Conor Jameson's talk on Rachel Carson's Silent Spring, and the debt we owe to it, was really excellent. I've read his own Silent Spring Revisited (highly recommended), but there was plenty more to take away from this, not least the conviction that change can be achieved relatively quickly. The following talk, by Jim Perrin, was equally inspiring, arguing for the value of 'rapture' in our relationship with the natural world.

The panel debate, preceded by Ruth Padel reading three poems (one of her own, plus others from Clare and Larkin), considered the question "Do the British care about nature?" You wouldn't expect to come up with hard and fast answers, but there were some intriguing leads.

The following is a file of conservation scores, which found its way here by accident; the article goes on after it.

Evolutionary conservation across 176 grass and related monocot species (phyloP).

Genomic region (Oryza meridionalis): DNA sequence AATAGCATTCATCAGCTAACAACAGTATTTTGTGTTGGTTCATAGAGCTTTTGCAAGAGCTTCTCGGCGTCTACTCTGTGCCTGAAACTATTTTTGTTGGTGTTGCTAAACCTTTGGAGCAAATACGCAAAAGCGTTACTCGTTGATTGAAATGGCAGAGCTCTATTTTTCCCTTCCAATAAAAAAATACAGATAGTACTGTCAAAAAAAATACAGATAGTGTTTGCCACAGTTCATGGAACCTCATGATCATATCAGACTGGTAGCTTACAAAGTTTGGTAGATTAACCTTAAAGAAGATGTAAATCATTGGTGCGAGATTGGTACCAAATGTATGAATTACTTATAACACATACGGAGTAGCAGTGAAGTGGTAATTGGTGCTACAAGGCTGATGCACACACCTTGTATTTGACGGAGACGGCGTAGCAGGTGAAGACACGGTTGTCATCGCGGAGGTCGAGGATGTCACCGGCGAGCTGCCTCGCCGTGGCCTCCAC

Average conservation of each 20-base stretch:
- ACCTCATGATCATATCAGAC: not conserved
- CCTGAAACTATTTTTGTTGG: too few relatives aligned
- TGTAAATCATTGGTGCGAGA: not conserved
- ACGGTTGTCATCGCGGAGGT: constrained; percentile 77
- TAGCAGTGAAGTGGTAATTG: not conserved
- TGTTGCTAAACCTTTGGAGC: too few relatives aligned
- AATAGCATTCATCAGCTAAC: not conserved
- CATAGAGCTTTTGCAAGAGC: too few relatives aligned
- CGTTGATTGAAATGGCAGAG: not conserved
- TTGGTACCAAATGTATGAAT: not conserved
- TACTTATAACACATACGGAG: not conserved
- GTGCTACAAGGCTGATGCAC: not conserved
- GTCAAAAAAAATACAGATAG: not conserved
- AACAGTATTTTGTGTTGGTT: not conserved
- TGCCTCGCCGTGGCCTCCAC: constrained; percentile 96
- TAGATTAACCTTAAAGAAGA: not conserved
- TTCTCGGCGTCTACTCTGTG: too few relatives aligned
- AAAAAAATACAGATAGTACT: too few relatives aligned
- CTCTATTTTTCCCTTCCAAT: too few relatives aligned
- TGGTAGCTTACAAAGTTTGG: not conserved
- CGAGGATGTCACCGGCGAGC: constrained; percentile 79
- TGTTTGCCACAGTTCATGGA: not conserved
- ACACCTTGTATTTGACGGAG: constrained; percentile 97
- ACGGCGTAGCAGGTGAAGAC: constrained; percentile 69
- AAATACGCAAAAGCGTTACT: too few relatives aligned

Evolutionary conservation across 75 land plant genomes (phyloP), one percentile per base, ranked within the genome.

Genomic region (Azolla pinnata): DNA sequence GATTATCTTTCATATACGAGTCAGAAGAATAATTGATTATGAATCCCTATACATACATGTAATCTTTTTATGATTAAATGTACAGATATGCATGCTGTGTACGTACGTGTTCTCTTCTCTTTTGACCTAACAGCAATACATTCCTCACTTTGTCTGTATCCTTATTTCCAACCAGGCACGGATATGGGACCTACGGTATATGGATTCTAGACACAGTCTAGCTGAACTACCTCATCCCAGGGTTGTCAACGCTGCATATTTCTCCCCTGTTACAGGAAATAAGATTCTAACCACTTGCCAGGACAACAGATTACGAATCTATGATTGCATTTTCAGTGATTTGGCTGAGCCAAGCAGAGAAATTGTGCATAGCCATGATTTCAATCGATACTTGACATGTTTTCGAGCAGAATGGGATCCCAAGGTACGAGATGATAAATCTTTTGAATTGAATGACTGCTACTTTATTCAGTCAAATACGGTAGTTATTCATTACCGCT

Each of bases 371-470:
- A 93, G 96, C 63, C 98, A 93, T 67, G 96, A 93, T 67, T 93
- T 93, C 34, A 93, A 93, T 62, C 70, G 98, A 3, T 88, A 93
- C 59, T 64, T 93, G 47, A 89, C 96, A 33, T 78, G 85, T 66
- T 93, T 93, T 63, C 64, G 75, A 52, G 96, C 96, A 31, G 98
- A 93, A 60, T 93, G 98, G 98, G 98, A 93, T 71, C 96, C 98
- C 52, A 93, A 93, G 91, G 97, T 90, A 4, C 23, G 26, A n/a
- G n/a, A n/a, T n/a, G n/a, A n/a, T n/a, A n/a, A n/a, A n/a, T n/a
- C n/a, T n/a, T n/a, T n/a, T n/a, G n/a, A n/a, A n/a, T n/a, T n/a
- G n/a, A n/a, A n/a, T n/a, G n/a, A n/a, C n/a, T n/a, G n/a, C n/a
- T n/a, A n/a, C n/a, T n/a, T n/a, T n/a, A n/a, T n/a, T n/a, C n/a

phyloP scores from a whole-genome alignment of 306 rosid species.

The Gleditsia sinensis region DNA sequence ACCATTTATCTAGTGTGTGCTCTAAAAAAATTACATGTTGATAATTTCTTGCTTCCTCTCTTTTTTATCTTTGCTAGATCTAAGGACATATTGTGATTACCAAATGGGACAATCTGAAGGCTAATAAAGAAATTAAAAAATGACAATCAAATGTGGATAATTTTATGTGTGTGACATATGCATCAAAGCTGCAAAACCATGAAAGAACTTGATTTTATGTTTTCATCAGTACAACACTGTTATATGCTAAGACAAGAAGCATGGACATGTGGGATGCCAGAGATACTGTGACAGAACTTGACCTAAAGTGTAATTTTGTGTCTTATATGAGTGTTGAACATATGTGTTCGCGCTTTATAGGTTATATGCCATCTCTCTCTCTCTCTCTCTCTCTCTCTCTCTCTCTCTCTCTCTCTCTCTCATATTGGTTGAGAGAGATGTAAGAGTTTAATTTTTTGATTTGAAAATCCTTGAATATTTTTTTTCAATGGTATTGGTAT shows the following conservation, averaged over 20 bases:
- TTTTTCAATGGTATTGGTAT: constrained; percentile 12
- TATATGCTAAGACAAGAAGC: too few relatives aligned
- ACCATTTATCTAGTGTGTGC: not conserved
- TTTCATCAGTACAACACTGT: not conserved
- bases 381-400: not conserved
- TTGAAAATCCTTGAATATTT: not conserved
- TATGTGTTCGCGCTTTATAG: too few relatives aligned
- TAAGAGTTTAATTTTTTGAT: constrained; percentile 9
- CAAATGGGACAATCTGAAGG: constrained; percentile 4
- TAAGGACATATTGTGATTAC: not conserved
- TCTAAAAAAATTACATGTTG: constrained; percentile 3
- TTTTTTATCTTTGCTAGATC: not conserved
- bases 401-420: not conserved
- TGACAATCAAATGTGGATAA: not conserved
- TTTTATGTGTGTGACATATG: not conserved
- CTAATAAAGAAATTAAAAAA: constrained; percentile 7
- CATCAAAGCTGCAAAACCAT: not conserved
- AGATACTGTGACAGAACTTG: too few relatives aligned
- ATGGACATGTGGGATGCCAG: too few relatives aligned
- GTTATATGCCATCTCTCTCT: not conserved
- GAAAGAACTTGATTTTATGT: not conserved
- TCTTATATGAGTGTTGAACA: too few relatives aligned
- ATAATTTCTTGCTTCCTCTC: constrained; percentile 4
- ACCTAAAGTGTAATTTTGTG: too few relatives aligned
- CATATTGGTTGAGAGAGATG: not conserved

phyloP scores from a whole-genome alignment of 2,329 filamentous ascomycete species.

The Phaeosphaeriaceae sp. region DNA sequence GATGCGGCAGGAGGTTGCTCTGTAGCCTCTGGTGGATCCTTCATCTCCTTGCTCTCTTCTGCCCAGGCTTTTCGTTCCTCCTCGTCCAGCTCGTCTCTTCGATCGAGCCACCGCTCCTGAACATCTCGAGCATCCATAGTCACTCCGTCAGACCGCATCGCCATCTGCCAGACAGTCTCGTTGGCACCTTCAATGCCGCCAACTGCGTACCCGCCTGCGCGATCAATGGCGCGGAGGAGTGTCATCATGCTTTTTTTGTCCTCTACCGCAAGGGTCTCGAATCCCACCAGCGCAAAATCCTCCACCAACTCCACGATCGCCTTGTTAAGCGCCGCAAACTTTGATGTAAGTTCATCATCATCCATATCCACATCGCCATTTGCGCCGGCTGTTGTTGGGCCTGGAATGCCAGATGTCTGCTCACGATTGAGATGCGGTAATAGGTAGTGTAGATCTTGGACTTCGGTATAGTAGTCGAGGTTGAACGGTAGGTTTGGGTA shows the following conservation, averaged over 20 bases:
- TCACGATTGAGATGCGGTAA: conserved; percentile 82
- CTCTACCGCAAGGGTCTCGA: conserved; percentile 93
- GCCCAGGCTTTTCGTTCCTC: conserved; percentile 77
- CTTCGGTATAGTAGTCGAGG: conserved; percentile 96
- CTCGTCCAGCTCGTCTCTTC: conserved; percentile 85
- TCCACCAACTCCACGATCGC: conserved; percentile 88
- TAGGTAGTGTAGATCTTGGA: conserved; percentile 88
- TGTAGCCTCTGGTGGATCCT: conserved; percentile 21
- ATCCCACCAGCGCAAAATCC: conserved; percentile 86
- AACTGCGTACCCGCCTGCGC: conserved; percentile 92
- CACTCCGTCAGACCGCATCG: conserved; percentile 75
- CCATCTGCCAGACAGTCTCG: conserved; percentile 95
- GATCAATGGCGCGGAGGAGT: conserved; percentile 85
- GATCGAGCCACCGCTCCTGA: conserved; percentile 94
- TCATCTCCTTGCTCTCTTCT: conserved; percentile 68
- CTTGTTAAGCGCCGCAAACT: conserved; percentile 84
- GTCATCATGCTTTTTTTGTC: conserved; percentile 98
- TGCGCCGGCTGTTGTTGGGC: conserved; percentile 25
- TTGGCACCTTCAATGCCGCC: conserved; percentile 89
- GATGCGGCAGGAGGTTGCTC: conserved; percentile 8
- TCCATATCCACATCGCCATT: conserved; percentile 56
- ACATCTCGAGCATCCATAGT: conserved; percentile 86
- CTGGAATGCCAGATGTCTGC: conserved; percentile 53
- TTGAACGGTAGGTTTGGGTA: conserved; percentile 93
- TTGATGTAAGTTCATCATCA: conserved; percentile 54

In the afternoon session, the hard science provided my early highlights, with Chris Hewson's look at the satellite-tracking of Cuckoos, and Nick Davies' analysis of exactly how Cuckoos trick host birds into raising their young in the first place. Bruce Pearson's talk on albatrosses was excellent too, with his artwork adding an extra dimension.

On Saturday morning, David Tipling's all too brief opening slot was superb. Most birders are familiar with David's photos (we certainly use them whenever possible at Bird Watching), but everyone in the theatre gave a little gasp at a couple of his recent photos of Hares. Katrina van Grouw is someone else I know through her work for the magazine, and her current book, The Unfeathered Bird, is terrific, but her talk about its making was something else again - the phrase "labour of love" doesn't really cover it.

I read three birdsong-related poems myself, before Charles Bennett read from his poem/song sequence The Angry Planet, as well as talking about its composition. He touched on a theme that kept re-emerging throughout the two days - how to avoid giving in to hopeless pessimism about the state of the natural world, without offering easy answers.